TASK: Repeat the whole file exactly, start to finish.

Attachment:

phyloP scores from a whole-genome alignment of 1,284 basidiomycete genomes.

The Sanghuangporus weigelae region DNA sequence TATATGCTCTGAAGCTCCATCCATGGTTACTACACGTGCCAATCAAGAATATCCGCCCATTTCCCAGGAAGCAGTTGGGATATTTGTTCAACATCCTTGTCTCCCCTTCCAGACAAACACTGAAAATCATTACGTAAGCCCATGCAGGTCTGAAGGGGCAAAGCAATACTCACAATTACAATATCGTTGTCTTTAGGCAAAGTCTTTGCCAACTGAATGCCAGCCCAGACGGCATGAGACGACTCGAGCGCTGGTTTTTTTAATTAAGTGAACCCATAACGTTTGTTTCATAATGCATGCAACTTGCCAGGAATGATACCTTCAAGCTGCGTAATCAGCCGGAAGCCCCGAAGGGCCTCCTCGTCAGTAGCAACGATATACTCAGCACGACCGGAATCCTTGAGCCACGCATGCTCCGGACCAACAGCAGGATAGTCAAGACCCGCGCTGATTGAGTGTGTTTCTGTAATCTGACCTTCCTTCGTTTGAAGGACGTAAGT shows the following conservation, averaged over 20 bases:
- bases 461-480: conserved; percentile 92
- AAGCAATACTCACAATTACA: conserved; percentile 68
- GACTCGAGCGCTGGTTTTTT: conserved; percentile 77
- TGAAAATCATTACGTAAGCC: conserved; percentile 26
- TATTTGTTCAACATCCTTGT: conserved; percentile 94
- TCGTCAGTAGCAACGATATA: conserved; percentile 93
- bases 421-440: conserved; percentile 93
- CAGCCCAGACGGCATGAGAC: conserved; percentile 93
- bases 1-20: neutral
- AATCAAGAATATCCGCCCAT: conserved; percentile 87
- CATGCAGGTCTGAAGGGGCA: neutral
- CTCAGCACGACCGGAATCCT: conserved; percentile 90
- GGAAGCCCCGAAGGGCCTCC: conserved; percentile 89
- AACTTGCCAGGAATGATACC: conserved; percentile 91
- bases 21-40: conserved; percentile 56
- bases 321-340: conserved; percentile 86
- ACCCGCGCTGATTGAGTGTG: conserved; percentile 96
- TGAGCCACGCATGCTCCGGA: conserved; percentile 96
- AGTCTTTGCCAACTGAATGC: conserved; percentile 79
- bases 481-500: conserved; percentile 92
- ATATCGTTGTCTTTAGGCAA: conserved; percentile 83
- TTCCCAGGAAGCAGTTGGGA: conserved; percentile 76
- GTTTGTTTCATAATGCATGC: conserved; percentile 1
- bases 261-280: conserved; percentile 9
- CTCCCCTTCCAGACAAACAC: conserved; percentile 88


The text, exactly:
phyloP scores from a whole-genome alignment of 1,284 basidiomycete genomes.

The Sanghuangporus weigelae region DNA sequence TATATGCTCTGAAGCTCCATCCATGGTTACTACACGTGCCAATCAAGAATATCCGCCCATTTCCCAGGAAGCAGTTGGGATATTTGTTCAACATCCTTGTCTCCCCTTCCAGACAAACACTGAAAATCATTACGTAAGCCCATGCAGGTCTGAAGGGGCAAAGCAATACTCACAATTACAATATCGTTGTCTTTAGGCAAAGTCTTTGCCAACTGAATGCCAGCCCAGACGGCATGAGACGACTCGAGCGCTGGTTTTTTTAATTAAGTGAACCCATAACGTTTGTTTCATAATGCATGCAACTTGCCAGGAATGATACCTTCAAGCTGCGTAATCAGCCGGAAGCCCCGAAGGGCCTCCTCGTCAGTAGCAACGATATACTCAGCACGACCGGAATCCTTGAGCCACGCATGCTCCGGACCAACAGCAGGATAGTCAAGACCCGCGCTGATTGAGTGTGTTTCTGTAATCTGACCTTCCTTCGTTTGAAGGACGTAAGT shows the following conservation, averaged over 20 bases:
- bases 461-480: conserved; percentile 92
- AAGCAATACTCACAATTACA: conserved; percentile 68
- GACTCGAGCGCTGGTTTTTT: conserved; percentile 77
- TGAAAATCATTACGTAAGCC: conserved; percentile 26
- TATTTGTTCAACATCCTTGT: conserved; percentile 94
- TCGTCAGTAGCAACGATATA: conserved; percentile 93
- bases 421-440: conserved; percentile 93
- CAGCCCAGACGGCATGAGAC: conserved; percentile 93
- bases 1-20: neutral
- AATCAAGAATATCCGCCCAT: conserved; percentile 87
- CATGCAGGTCTGAAGGGGCA: neutral
- CTCAGCACGACCGGAATCCT: conserved; percentile 90
- GGAAGCCCCGAAGGGCCTCC: conserved; percentile 89
- AACTTGCCAGGAATGATACC: conserved; percentile 91
- bases 21-40: conserved; percentile 56
- bases 321-340: conserved; percentile 86
- ACCCGCGCTGATTGAGTGTG: conserved; percentile 96
- TGAGCCACGCATGCTCCGGA: conserved; percentile 96
- AGTCTTTGCCAACTGAATGC: conserved; percentile 79
- bases 481-500: conserved; percentile 92
- ATATCGTTGTCTTTAGGCAA: conserved; percentile 83
- TTCCCAGGAAGCAGTTGGGA: conserved; percentile 76
- GTTTGTTTCATAATGCATGC: conserved; percentile 1
- bases 261-280: conserved; percentile 9
- CTCCCCTTCCAGACAAACAC: conserved; percentile 88